May 20th, 2015
Cross file script inlining
While inlining, all compilers need to play a balancing act. For example, beyond a particular size threshold, the compiler might end up spending more time providing the inlined code’s contextual information to produce optimized JIT code than the time it actually saves by the reduced call overhead. Similarly, when trying to inline functions that are coming from another context or script file, the cost of work that needs to be done (like providing the contextual information) could outweigh the performance benefits that inlining provides.
During the development of Windows 10 and Microsoft Edge, we gathered some data from the existing web to understand how Chakra’s inlining optimization was working on the web. We looked at a randomly selected sample of 3,000 sites from the list of top 10,000 sites and following is what we found:
|Chakra inlined only 31% of function calls; 48% of the functions were not getting inlined as the caller and callee functions lived in separate script files||Using another view, more than half of the sites in our sample were not inlining 60% or more functions|
Speeding up global constants using fixed field optimization
While the usage of const is catching up on the web, a majority of the existing web does not use the const construct today. Instead, in today’s web, most of the times constants are defined once as a variable on the global object and then used everywhere in the code. In one of the experiments we did with 10,000+ sites on the web, we found that more than 20% of the sites had occurrence of such patterns for defining integer constants, and the average was more than 4 such occurrences per site.
In Windows 10 and Microsoft Edge, we’ve started optimizing Chakra’s parser and the JIT compiler to identify non const variable declarations of integers that are defined globally and are never changed during the course of the execution time of the program. Once identified, the JIT’ed code produced by Chakra is able to substantially reduce the lookup cost associated with such globally defined variables that do not change their shape and value during the execution lifetime of the program, thus extending the performance oriented value proposition of the const statement in ECMAScript 6 to how constants are often used in the web as it exists today.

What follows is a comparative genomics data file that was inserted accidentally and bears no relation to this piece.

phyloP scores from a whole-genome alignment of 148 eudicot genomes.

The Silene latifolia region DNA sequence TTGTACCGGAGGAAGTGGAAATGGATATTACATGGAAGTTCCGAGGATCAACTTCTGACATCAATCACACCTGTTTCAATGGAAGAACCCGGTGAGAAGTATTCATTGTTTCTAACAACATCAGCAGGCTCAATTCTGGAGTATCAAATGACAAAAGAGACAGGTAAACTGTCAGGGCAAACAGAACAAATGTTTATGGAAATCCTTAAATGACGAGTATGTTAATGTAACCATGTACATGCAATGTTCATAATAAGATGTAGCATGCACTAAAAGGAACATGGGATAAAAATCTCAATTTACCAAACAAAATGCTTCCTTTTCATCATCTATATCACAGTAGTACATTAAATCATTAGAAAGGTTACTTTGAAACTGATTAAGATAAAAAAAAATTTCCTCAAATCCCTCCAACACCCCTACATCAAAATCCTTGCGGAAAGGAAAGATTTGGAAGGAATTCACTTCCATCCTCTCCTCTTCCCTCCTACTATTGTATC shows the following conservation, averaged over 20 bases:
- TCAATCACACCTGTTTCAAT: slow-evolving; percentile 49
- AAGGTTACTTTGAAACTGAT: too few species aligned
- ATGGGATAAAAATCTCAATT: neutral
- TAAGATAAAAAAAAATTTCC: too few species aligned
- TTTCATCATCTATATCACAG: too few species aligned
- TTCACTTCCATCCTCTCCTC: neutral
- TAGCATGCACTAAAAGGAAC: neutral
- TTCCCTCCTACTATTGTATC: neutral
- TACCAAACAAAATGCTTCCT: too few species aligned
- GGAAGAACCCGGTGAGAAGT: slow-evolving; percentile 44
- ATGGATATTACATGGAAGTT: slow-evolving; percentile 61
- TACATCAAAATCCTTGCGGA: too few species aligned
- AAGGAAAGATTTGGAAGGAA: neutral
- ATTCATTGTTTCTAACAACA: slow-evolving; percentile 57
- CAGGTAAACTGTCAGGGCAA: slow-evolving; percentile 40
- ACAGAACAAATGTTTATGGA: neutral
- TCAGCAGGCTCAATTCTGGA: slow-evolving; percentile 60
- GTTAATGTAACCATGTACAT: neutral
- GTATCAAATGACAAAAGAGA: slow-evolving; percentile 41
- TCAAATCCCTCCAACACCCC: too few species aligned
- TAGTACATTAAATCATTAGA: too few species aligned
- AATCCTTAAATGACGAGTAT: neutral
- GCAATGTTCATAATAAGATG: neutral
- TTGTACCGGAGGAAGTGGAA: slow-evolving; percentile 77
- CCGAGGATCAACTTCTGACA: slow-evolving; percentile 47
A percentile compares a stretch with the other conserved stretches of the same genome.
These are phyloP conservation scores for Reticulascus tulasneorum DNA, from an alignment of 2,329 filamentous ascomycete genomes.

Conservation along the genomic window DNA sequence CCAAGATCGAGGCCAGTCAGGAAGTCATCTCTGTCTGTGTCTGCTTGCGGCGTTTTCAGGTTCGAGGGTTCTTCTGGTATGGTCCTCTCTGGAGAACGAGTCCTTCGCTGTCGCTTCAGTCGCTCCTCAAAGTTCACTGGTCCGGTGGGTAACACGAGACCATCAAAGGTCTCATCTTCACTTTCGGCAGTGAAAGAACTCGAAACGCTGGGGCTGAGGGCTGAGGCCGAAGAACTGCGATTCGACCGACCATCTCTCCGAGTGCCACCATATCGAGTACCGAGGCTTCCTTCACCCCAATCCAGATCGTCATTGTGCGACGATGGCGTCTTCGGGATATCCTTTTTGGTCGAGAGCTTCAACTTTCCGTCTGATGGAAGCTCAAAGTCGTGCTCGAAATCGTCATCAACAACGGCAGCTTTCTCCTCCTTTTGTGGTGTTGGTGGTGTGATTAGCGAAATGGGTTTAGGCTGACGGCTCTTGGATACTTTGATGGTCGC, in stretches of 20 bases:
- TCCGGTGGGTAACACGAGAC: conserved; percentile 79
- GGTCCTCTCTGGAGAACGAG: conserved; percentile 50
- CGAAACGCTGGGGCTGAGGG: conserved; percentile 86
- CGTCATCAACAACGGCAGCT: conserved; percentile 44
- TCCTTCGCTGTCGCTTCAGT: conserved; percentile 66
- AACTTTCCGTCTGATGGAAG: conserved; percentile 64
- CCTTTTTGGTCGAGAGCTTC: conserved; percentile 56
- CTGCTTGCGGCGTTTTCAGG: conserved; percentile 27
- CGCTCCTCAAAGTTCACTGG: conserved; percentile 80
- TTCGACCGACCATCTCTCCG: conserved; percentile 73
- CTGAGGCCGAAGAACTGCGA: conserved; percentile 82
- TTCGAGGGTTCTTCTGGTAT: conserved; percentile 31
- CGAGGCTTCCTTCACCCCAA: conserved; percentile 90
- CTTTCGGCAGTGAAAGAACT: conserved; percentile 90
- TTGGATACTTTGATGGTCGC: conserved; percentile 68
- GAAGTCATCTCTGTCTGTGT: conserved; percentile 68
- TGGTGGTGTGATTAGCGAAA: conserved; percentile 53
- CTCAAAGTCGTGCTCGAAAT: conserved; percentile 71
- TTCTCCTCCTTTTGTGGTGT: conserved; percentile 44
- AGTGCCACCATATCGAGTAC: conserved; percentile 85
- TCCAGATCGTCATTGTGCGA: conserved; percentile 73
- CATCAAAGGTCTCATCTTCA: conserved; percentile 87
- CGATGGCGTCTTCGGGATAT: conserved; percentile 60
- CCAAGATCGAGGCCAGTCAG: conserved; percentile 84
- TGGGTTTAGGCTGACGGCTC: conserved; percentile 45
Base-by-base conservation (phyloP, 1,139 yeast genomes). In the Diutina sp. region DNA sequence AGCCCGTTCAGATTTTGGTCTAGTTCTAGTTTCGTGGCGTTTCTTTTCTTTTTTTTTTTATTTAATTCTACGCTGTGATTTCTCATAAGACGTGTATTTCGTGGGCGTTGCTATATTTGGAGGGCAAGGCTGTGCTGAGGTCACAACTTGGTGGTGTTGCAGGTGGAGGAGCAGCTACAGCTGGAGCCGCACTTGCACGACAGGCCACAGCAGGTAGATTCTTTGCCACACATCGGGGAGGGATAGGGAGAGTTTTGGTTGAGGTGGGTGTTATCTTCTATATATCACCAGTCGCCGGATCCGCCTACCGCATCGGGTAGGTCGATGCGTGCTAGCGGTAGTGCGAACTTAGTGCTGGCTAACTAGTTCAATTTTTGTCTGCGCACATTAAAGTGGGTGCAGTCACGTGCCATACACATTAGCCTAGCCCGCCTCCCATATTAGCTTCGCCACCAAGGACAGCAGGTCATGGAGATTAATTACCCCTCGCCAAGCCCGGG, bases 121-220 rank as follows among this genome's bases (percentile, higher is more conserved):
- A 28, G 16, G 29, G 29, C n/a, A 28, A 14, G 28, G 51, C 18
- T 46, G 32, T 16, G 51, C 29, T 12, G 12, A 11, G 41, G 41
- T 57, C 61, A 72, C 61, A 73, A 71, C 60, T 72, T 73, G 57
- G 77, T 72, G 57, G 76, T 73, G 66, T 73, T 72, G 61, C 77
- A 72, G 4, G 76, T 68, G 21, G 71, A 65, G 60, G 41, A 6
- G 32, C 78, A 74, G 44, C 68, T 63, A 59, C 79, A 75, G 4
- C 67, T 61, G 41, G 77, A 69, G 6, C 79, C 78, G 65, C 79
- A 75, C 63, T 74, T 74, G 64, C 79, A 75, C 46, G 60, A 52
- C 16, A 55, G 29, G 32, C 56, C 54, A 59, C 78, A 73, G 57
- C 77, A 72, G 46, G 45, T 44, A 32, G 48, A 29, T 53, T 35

Improving performance of code within try-catch blocks
Using try-catch is very common on the web as it exists today. However, using try-catch is typically not a recommended best practice, especially when the code path is performance sensitive. Try-catch code is hard to optimize because most operations inside the try block can cause an exception and go to the catch. This flow is too expensive to model precisely in a JIT compiler. Different techniques need to be used to model this, which create an additional overhead that needs to be taken care of by the execution machinery.
Until Windows 10, Chakra did not optimize code inside of try-catch blocks. In Windows 10 and Microsoft Edge, Chakra’s compiler now has the capability to abstract out the code defined inside of the try-catch blocks and generate optimized JIT code for it. For cases where an exception is not thrown, Chakra now executes such code inside a try block almost on par with regular JIT’ed code (as if the try-catch never existed).
Minified code now brings size and speed benefits
|Minification on Top 4000 sites|
|95% of the sites had some form of minified code||Out of the 95%, 77% sites had some code that was minified using UglifyJS||Out of the 95%, 47% of the sites used jQuery minified via UglifyJS|
The experiment confirmed that usage of minified code is extremely popular on the web as it exists and amongst others, UglifyJS is very commonly used in today’s web. So in Windows 10 and Microsoft Edge, we’ve added new fast paths, improved inlining and optimized some heuristics in Chakra’s JIT compiler to ensure that minified code runs as fast, if not faster than the non-minified versions. With these changes, the performance of individual code patterns minified using UglifyJS that we tested, improved between 20-50%.
Though we are far away from the ideal world mentioned above, in one of the other of data gathering exercises that we recently did, we tried to measure the most used ECMAScript 5 built-ins on the web as it exists today. The experiment was carried out on a random sample of ~4000 of the top 10,000 sites. The top three hits that we found were: Array#indexOf, Array#map and Array#forEach.
Given the popularity of Array built-ins on the web, in Windows10 and Microsoft Edge, Chakra has optimized how values are retrieved, while the engine traverses a given array. This optimization helps remove the extraneous overhead of visiting the prototype chain and looking up the numeric property corresponding to the index, when holes are encountered in an array. This optimization helps improves the performance of ECMAScript5 Array#indexOf built-in in Chakra and Microsoft Edge by more than 5 times.
So, are we fast yet?
|All measures collected on 64-bit browsers running 64-bit Windows 10 Technical Preview
System Info: HP Compaq 8100 Elite with Intel(R) Core(TM) i7 CPU 860 @ 2.80GHz (4 cores), 12GB RAM
What do these charts tell? Chakra in Microsoft Edge is way faster than IE11. Looking closely, Chakra has made the following improvements across these benchmarks in Microsoft Edge:
|Benchmark||Owned By||Improvements in Microsoft Edge over IE11|
|Jet Stream||Apple||More than 1.6 times faster|
|Octane 2.0||More than 2.25 times faster|
– Gaurav Seth, Principal PM Lead, Chakra